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Friday, July 12, 2024

Costa Rica and Panama Lead Central America’s Hopefuls at Paris 2024

Central America is heading to the Paris 2024 Olympics with more than 40 athletes but without high expectations, carrying a rather unpromising track record: two gold medals in 128 years. Only Panama and Costa Rica know what it’s like to win a gold medal, while El Salvador, Honduras, and Nicaragua have never won a medal.

Costa Rican swimmer Claudia Poll in Atlanta 1996 and Panamanian jumper Irving Saladino in Beijing 2008 are the only ones who have heard their national anthem from the top of the Olympic podium.

In total, Costa Rica (1 gold, 1 silver, 2 bronzes), Panama (1 gold, 2 bronzes), and Guatemala (1 silver) save the region’s honor with eight medals in 32 editions of the Olympic Games.

The last Central American athlete to climb the podium was the indigenous Guatemalan Erick Barrondo, second in the 20-kilometer walk in London 2012, who will be in Paris. Central American countries are bringing at least 44 athletes to Paris.

Panama Hopes to Dream

On paper, Panama, with eight athletes, has the best chance to fight for a medal with sprinter and Pan-American champion in the 400 meters hurdles, Gianna Woodruff. This athlete, born 30 years ago in the United States, won gold in Santiago 2023 with a time of 56.44 seconds.

Woodruff was a finalist in the Tokyo Olympics, where she finished seventh. Also noteworthy is gymnast Hillary Heron, the first to replicate a sequence of legendary American gymnast Simone Biles in a world championship. Additionally, boxer and police officer Atheyna Bylon will seek to crown a career that includes an amateur world championship and a silver in the last Pan American Games.

“We are a small country, but we have a lot to give, let’s dream big in Paris,” said the president of the Panama Olympic Committee, Damaris Young.

Costa Rica Bets on Surfing

Costa Rica is bringing six participants, and its main hope comes with a sea breeze. Surfer Brisa Hennessy, fifth in Tokyo 2020, is one of the medal candidates in Paris.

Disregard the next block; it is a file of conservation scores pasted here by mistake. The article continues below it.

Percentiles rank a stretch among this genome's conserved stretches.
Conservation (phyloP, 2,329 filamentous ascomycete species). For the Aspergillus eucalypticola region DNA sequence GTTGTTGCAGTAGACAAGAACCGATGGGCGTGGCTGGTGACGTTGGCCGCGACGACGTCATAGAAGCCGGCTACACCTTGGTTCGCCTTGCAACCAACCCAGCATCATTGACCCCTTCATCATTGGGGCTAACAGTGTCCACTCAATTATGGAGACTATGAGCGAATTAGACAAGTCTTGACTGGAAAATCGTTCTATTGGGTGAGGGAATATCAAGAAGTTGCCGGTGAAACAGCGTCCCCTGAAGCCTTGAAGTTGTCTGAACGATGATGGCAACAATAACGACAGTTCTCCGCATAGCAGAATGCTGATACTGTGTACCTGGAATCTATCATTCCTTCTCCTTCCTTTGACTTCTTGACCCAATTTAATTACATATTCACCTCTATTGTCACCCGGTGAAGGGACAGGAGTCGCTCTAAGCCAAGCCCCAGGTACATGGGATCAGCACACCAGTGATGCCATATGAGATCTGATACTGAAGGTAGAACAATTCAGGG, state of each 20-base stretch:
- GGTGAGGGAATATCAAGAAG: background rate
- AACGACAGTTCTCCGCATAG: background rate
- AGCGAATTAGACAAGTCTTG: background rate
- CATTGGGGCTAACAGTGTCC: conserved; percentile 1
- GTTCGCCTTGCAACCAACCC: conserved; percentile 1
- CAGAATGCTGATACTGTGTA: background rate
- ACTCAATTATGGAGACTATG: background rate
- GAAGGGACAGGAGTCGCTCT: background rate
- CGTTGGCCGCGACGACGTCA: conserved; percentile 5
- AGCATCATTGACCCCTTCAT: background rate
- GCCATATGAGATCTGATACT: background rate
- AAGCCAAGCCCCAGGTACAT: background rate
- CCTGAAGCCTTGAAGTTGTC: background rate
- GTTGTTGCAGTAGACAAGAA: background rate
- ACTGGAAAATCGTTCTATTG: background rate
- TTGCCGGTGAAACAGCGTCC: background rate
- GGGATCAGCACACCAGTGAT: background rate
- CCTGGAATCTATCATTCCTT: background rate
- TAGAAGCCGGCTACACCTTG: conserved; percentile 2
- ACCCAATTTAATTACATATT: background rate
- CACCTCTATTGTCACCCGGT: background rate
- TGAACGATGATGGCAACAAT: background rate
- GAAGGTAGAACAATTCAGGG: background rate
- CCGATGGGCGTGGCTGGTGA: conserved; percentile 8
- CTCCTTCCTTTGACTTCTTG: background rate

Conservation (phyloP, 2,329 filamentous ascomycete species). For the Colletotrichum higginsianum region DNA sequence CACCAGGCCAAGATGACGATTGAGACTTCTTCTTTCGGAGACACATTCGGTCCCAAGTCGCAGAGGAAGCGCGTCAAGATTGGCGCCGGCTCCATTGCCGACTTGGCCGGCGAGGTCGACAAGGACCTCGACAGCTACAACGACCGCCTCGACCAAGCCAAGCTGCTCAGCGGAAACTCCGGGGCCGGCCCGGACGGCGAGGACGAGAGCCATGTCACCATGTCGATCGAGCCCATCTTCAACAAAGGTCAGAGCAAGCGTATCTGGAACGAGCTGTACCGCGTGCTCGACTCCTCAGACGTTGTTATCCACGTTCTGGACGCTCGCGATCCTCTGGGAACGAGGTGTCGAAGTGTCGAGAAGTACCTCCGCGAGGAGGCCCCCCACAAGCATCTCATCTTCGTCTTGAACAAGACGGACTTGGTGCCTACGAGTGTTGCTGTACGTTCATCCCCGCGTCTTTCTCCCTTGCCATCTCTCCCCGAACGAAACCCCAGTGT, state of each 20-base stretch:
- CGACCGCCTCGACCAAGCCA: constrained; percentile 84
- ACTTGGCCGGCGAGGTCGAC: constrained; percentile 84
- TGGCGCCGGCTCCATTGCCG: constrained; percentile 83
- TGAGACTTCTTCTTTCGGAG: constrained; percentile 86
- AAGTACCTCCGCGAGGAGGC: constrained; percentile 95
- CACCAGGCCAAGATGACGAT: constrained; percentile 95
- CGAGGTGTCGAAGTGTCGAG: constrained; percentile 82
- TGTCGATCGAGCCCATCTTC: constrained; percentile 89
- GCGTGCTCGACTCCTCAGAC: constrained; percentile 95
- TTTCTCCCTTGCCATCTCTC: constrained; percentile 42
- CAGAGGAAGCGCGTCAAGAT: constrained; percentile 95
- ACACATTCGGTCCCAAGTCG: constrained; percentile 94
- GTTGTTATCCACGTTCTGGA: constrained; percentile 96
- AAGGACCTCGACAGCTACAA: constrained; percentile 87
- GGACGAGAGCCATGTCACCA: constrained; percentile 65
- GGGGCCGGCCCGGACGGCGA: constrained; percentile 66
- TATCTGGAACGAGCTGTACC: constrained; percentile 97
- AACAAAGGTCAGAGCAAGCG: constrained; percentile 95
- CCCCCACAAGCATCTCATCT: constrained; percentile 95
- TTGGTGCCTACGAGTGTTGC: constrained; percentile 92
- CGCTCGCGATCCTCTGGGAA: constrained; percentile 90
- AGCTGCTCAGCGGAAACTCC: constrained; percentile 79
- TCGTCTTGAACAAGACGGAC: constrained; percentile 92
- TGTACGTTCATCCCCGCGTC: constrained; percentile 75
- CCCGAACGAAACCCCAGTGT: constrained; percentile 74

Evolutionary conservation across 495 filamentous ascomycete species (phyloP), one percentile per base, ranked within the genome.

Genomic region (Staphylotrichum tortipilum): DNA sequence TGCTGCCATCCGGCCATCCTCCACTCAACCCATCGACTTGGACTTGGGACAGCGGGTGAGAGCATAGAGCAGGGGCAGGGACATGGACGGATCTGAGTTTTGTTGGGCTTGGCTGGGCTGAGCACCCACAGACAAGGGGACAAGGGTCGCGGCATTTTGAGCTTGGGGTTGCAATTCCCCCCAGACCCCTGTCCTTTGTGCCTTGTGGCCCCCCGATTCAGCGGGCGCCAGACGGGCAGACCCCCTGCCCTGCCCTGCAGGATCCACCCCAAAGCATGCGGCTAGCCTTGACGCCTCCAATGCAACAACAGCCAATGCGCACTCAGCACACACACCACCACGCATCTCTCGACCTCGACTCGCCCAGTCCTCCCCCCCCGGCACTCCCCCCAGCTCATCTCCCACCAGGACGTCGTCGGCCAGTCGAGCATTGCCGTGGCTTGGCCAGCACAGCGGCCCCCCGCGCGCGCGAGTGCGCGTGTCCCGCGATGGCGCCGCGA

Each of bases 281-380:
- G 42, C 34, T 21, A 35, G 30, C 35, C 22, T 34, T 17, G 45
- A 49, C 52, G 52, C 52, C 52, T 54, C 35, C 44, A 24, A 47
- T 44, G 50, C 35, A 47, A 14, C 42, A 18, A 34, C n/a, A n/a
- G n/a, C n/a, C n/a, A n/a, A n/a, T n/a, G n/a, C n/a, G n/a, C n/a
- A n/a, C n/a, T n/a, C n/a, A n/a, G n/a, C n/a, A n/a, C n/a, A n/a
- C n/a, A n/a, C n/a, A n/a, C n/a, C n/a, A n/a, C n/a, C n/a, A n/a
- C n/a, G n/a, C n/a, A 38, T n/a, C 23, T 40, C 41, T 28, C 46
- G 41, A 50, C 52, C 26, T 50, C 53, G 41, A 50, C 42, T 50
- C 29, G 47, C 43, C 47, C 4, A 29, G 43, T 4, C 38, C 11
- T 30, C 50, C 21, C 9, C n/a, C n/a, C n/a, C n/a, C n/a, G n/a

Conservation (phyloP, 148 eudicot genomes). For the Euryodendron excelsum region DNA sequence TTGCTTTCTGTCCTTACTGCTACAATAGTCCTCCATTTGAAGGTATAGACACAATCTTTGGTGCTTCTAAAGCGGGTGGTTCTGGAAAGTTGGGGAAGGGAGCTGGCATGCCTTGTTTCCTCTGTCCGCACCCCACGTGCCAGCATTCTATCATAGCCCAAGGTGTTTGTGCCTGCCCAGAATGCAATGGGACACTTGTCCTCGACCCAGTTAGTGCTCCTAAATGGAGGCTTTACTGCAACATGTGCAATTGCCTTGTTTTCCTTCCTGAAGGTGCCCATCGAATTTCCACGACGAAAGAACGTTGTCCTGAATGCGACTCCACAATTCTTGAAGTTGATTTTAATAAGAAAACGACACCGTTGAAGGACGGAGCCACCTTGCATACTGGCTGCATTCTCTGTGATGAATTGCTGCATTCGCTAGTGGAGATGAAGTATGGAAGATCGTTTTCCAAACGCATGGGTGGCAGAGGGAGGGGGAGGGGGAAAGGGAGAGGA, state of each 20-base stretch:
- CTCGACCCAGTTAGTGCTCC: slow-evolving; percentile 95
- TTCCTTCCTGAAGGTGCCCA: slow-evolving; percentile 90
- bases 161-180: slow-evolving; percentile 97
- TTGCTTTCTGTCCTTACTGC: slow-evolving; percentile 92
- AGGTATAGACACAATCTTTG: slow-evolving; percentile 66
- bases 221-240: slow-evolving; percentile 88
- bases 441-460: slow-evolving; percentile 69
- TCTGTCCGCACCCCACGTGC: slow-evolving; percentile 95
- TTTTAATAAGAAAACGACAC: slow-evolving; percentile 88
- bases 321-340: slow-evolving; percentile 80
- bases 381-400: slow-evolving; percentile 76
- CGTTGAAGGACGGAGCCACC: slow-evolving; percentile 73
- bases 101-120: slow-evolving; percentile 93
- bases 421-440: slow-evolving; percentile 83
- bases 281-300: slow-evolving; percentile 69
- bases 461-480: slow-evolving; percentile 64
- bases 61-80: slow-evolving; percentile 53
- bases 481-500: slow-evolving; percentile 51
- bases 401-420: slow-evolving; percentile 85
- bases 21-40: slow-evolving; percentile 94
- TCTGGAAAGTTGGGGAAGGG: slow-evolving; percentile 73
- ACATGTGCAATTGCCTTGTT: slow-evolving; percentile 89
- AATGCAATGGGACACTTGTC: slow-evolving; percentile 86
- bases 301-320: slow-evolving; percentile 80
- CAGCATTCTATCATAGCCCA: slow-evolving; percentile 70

Hennessy, with American parents, qualified directly for the Olympics through the Championship Tour of the World Surf League (WSL), finishing among the top eight. “I hope to win a medal for Costa Rica, I am working very hard and the goal is to carry the Costa Rican flag as high as possible,” said the 24-year-old surfer.

Gerald Drummond, in the 400 meters hurdles, also aims to perform well. This year, he won one of the stages of the Diamond League in Eugene, Oregon (United States).

Guatemala Recovers its Flag

The International Olympic Committee (IOC) lifted the suspension imposed on Guatemala in 2022 for the interference of local justice in the national Olympic committee’s affairs in March of this year. As a result, Guatemalan athletes will be able to participate in the Olympics under their national flag, which they could not do during various competitions in 2023, where they competed as independent athletes due to the sanction.

For Paris, Guatemala presents the largest delegation in the region with 15 athletes, including Barrondo. Their main hope is runner Luis Grijalva, an American dreamer who will compete in the 5,000 meters. At the Budapest 2023 World Athletics Championships, he finished fourth with a time of 13:12.50. These will be Grijalva’s second games, having finished twelfth in Tokyo 2020.

No Olympic Glory

El Salvador, Honduras, and Nicaragua have yet to win an Olympic medal, so obtaining a medal in Paris would be historic for these countries with high poverty rates and no major training centers.

El Salvador has at least eight athletes qualified in various disciplines such as badminton, surfing, or shooting. “It has been enormous to achieve this opportunity,” said Israel Gutiérrez, a sports shooter.

Honduras has some hope in Greco-Roman wrestling with Kevin Mejía. Nicaragua, for its part, arrives at the Games with a roster of four women in surfing, rowing, shooting, and athletics.

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